Pan-Seared Ribeye Steaks with Goat Cheese and Sun-Dried Tomatoes is an elegant meal without all of the work. These steaks come together in under 20 minutes and are filled with rich flavors that pair nicely with the tender ribeye. This is perfect for your special someone on Valentine’s Day.
PAN-SEARED RIBEYE STEAKS WITH GOAT CHEESE AND SUN-DRIED TOMATOES
Do you have plans for Valentine’s Day?
If you are looking for something to make the special someone in your life, the Ohio Beef Council and I are teaming up to help. These Pan-Seared Ribeye Steaks With Goat Cheese and Sun-Dried Tomatoes are sure to impress your loved ones without the work and time of a fancy meal.
These tender ribeye steaks are pan-seared in a skillet, making them quick to cook and also helps to ensure a nice crust on the outside of the ribeye. They are cooked in melted butter and fresh thyme and then topped with creamy goat cheese and sun-dried tomatoes. These flavors make the perfect accompaniment to the tender beef.
WHY SHOULD I MAKE BEEF?
- Beef is the centerpiece of a romantic Valentine’s Day dinner. Premium roasts, such as Ribeye, Rib and Tenderloin are very popular. However, more economical roast choices – Round Tip, Top Sirloin and Eye Round – are also delicious options.
- The best gift you can give those you love is a healthy diet. A 3-oz serving of beef provides 25 grams of protein and 10 essential nutrients, wrapped up in one tasty package.
- Big things often come in small packages. Aside from being a great source of protein, beef provides essential nutrients in a smaller package than some other proteins. For example, you would have to eat 8 ounces of chicken breast to get the same amount of iron as 3 ounces of beef.
WHAT WINE DO I PAIR WITH BEEF?
Which wine variety overall is most “beef flexible”?
Cabernet Sauvignon. Among the most powerful and concentrated red variety, cabernet sauvignon can also be elegant at the same time. For its part, beef has a flavor that’s bold and yet refined at the same time. In this way, cabernet “mirrors” beef, creating a whole that’s greater than the sum of the parts. Cabernet sauvignon also possesses a considerable amount of tannin, which gives it the structure and intensity to pair well with beef.
Does the cut of beef matter when choosing wine?
Certain cuts of beef like flank steak and chuck are often very flavorful. Simple but fruity merlots and zinfandels work well, as do most inexpensive reds from Australia—which are super-fruity and usually soft as velvet.
“Middle meat” cuts from the rib and loin—like tenderloin, strip steak and prime rib—are at their best with more sophisticated, complex (expensive) wine.
A simple pot roast doesn’t require a super expensive Bordeaux. In fact, the two can feel wrong together. For example, you can pair humble, flavorful, no-fuss cuts of beef, like ribs, with humble, flavorful, no-fuss wines—juicy, inexpensive reds from Argentina, Spain or the south of France.
When a fine New York strip or prime rib is being served, a more complex, expensive wine (such as a top-flight Bordeaux or a great American Cabernet) is definitely in order.
How do seasonings and spices influence wine choice?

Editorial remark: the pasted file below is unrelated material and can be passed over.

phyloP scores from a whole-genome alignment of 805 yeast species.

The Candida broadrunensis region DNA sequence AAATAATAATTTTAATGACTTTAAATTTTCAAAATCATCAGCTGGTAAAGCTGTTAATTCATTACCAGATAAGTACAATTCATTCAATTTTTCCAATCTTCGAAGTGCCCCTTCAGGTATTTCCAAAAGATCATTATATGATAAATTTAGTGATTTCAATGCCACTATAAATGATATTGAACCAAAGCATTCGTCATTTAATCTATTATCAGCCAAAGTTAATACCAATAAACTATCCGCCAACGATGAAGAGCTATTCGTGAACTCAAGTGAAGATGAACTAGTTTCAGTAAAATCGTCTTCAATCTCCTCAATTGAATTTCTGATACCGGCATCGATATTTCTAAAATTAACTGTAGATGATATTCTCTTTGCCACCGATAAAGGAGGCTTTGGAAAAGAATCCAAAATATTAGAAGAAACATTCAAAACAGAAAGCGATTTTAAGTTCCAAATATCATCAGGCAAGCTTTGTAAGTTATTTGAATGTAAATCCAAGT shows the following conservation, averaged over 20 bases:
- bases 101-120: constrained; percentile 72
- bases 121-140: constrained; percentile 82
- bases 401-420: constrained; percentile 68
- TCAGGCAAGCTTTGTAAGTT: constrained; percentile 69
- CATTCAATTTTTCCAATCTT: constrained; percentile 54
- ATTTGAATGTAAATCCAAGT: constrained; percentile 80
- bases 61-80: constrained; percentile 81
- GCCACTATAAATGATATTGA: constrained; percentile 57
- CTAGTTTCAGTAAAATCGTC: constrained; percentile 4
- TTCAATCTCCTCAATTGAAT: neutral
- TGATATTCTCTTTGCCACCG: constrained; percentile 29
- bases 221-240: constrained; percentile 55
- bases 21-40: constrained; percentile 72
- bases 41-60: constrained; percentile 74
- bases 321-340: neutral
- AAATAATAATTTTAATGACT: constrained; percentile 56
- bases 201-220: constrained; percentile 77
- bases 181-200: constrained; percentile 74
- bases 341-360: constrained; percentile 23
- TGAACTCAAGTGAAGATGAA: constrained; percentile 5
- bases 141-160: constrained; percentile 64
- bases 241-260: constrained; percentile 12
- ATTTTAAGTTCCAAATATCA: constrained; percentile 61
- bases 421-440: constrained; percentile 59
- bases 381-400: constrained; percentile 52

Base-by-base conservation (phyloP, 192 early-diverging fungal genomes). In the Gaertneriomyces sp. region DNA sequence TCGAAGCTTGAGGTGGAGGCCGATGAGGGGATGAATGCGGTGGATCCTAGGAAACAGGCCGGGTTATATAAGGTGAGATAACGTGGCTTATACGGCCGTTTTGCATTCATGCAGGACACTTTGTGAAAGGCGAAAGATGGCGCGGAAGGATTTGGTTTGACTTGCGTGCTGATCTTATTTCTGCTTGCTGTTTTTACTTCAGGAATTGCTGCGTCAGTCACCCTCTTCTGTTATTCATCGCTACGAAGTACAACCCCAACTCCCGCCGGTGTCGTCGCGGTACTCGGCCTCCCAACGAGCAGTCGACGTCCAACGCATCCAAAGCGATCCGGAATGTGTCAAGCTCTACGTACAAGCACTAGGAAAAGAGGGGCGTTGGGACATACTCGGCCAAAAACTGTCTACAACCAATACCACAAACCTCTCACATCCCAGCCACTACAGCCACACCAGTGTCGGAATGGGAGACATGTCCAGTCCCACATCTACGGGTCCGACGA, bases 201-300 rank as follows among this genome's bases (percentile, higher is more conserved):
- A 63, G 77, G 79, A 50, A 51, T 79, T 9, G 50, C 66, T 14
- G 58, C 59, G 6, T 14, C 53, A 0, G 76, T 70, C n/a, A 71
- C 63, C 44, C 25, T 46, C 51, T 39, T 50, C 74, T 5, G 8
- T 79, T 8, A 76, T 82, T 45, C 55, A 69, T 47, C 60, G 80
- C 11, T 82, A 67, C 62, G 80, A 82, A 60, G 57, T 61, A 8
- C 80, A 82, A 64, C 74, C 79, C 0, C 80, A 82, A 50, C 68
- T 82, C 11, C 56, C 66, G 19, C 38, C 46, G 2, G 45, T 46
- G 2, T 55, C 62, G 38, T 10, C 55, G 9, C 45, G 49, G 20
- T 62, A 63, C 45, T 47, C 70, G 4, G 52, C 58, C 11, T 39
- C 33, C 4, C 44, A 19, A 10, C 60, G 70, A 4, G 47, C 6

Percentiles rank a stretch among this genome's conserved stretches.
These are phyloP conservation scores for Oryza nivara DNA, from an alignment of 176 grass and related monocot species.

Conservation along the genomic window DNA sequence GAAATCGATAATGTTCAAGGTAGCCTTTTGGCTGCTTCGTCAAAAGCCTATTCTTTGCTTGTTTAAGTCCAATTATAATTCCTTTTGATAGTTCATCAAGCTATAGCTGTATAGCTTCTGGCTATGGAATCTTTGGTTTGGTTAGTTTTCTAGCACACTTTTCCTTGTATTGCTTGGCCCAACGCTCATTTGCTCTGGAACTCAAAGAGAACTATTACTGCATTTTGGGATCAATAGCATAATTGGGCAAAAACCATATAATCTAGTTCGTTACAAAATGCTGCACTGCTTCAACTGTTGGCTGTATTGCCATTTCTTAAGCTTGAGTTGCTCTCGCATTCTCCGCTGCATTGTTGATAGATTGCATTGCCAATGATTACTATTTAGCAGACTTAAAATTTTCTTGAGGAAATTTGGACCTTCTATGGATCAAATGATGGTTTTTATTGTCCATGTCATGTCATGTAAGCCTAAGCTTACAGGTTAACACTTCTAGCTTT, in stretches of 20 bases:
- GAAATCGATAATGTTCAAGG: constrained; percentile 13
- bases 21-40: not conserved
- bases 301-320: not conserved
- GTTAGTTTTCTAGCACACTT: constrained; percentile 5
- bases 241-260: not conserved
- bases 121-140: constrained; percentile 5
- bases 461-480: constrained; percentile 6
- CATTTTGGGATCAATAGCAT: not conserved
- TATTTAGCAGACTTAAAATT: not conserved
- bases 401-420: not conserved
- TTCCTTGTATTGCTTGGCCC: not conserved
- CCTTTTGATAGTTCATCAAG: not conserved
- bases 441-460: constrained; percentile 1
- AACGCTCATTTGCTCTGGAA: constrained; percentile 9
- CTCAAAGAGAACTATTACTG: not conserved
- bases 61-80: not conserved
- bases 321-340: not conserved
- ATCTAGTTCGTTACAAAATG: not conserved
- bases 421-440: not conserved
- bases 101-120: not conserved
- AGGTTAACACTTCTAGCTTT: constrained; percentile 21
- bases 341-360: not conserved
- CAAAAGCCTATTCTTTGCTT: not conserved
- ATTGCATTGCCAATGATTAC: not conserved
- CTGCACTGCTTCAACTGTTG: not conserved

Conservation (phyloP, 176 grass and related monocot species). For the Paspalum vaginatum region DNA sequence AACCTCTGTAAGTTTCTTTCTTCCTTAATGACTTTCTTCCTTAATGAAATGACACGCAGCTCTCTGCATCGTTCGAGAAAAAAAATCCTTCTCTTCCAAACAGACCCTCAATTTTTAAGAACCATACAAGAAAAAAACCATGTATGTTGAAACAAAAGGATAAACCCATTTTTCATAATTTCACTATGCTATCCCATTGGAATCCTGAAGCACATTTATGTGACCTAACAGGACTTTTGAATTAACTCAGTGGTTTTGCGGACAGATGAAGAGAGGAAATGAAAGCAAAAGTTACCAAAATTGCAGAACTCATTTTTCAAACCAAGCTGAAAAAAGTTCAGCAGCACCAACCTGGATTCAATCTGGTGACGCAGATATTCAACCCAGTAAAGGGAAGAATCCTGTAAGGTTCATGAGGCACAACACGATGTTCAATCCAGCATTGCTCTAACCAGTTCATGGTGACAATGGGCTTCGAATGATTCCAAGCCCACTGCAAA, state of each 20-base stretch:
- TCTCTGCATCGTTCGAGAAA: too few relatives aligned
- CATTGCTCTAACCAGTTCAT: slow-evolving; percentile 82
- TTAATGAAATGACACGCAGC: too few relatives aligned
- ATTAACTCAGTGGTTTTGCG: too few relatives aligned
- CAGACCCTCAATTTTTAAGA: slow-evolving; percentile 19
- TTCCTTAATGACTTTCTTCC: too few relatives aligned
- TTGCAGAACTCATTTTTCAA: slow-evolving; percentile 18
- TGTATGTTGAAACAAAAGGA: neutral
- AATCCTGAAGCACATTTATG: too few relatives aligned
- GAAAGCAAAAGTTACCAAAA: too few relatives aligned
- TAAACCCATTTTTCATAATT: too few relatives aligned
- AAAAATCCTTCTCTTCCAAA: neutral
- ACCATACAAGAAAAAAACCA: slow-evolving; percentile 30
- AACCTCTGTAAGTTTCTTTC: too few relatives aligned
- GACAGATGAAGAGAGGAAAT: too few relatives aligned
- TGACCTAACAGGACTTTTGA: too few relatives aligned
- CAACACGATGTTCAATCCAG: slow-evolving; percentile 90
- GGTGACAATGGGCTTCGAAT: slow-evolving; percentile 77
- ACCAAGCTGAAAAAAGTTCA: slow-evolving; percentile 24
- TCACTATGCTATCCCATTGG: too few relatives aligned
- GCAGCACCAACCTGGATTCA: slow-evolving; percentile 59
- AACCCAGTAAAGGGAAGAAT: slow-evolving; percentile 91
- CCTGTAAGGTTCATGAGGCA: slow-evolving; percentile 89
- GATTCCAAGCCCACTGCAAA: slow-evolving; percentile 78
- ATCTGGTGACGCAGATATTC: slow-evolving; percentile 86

Seasonings and spices often act as a bridge to wines.
- Sprinkling beef with some cracked black pepper helps the dish marry well with Syrah/Shiraz, which has a black pepper–like flavor.
- Herbs in a beef dish can underscore the hint of herbal flavor in many Cabernet Sauvignons and Bordeaux.
- The seasonings to be careful with are hot chilies, which can make a wine taste hollow. Chiles need a cushion of sweetness to land on, so fiery-hot beef dishes often do best with a white wine that has a bit of residual sugar.
- Wines with a lot of oak flavor often need a bridge to connect them to beef. Toasted nuts, brown butter and sesame oil are all excellent bridges to oaky chardonnay.
Should cooking method, too, influence wine choice?
Yes! One of the best American wine and food marriages is grilled steak and a big, oak-aged Cabernet Sauvignon. The flame-seared flavors and crusty texture imparted by grilling are echoed by the toasty oak of the wine. Similarly, soft, braised beef dishes taste best with wines that feel soft and seamless on the palate. That’s the principle behind beef stew and red burgundy (Pinot Noir).
How does marbling affect wine?
Since fat is a carrier of flavor, marbling gives beef richness. The more marbling the beef has, the more dense and concentrated the wine should be. A well-marbled piece of beef should not be served with a light-bodied wine, since the wine will taste frail next to all that beefy flavor. Instead, opt for a wine that’s muscular enough to balance the richness.
What’s the biggest “no-no” in beef and wine pairing?
The biggest mistake in pairing beef and wine is adding blue cheese to the dish. Blue cheese is one of the most powerfully pungent, salty, and microbial foods. It makes most wines—red and white—taste dull and insipid. Save the blue cheese for dessert and serve it with a sweet fortified wine such as port!
Temperatures for beef: 125 degrees F RARE 135 degrees F MEDIUM RARE 145 degrees F MEDIUM 150 degrees F MEDIUM WELL 160 degrees F WELL DONE Make sure you check the temperature of the ribeye after you flip them and sear for that additional 3 minutes. I go for medium rare and usually pull them off the skillet at 125 or 130 because the steaks temperature will increase as it sits.
Temperatures for beef:
125 degrees F RARE
135 degrees F MEDIUM RARE
145 degrees F MEDIUM
150 degrees F MEDIUM WELL
160 degrees F WELL DONE
Make sure you check the temperature of the ribeye after you flip them and sear for that additional 3 minutes. I go for medium rare and usually pull them off the skillet at 125 or 130 because the steaks temperature will increase as it sits.